After some time it became weak and its message diffused. However today it is vigorous, with a large number of members and many churches and shrines all in good condition. During the great struggles for power and influence between the early Christian Churches, which came to a climax during the fourth and fifth centuries, the Syrian Church and its derivatives passed into the background as far as the Churches of the west and the Russias were concerned. And the primitive Church that was the bearer of an independent tradition to that Syrian Church (however much it may have been modified subsequently) was extinguished. That extinction was so ruthless, so thorough, that only faint traces of it remain, needing all the resources of the latest scholarship to reveal. But the Thomas Text, dug up from the sand, shines like a beacon to confirm the basic Teachings on which it was built.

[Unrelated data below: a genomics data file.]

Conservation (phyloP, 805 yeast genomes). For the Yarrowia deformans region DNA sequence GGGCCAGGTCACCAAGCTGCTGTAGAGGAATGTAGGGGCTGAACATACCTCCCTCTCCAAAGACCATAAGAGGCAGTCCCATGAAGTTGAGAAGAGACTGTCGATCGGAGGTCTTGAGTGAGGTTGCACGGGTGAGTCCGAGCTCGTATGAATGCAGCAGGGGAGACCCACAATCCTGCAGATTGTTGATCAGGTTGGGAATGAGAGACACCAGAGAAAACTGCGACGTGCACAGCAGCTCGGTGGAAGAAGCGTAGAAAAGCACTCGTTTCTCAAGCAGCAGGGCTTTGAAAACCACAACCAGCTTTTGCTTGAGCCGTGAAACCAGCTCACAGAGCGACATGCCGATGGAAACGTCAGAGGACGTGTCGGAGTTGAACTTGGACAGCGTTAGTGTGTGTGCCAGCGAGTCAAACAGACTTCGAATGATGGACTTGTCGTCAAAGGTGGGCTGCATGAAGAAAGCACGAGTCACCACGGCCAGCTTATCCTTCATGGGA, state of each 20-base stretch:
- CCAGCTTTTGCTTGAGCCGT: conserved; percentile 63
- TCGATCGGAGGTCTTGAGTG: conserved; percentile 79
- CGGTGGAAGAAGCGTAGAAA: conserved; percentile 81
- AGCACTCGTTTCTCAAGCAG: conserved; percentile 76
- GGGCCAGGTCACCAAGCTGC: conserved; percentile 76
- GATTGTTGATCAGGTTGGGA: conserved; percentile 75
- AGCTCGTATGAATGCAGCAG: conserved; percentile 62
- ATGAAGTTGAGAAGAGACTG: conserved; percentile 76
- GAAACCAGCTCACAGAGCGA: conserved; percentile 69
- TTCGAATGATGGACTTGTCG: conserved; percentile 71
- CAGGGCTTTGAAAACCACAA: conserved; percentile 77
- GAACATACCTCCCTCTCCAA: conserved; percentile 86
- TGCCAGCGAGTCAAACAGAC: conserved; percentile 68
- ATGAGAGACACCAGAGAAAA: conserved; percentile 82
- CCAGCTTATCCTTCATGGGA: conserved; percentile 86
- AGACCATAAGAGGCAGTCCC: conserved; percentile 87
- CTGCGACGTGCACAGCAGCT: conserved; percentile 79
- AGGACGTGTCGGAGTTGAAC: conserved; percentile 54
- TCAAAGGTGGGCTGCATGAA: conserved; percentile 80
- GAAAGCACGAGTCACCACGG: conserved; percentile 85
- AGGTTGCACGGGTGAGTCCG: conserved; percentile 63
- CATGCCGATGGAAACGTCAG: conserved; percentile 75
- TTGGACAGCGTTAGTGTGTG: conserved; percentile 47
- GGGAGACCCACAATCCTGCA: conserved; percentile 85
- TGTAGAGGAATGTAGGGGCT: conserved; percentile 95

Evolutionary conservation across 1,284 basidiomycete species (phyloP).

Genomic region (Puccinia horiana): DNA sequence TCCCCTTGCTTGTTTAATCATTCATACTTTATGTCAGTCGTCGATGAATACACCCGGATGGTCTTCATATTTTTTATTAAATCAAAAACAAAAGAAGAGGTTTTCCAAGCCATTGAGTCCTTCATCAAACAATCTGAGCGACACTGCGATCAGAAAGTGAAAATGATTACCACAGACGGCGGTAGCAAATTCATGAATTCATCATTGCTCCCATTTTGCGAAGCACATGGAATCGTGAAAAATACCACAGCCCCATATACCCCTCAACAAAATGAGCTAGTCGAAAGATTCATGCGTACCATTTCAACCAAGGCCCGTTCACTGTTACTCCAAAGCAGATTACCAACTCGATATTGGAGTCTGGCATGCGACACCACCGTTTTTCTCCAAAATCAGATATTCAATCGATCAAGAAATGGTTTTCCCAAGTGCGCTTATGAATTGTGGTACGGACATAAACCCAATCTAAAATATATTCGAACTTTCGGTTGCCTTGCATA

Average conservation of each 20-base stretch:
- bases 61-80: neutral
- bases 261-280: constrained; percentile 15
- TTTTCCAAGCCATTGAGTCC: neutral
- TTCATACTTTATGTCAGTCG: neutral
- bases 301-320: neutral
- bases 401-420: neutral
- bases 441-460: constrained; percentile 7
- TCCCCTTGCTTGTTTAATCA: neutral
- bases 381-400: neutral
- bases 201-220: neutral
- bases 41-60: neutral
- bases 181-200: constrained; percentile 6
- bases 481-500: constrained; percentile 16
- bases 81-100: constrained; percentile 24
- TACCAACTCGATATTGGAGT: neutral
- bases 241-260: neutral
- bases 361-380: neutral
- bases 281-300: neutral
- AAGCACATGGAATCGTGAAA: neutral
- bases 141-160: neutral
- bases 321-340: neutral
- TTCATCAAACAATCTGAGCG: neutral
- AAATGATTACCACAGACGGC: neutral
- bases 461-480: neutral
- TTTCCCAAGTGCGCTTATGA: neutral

Thus it may truly be said that the sayings of Jesus recorded in the Thomas Text, when their inner meanings were known, had the power to gather a great spiritual people.

jesus untouched by the church by hugh ross This section is copied from this book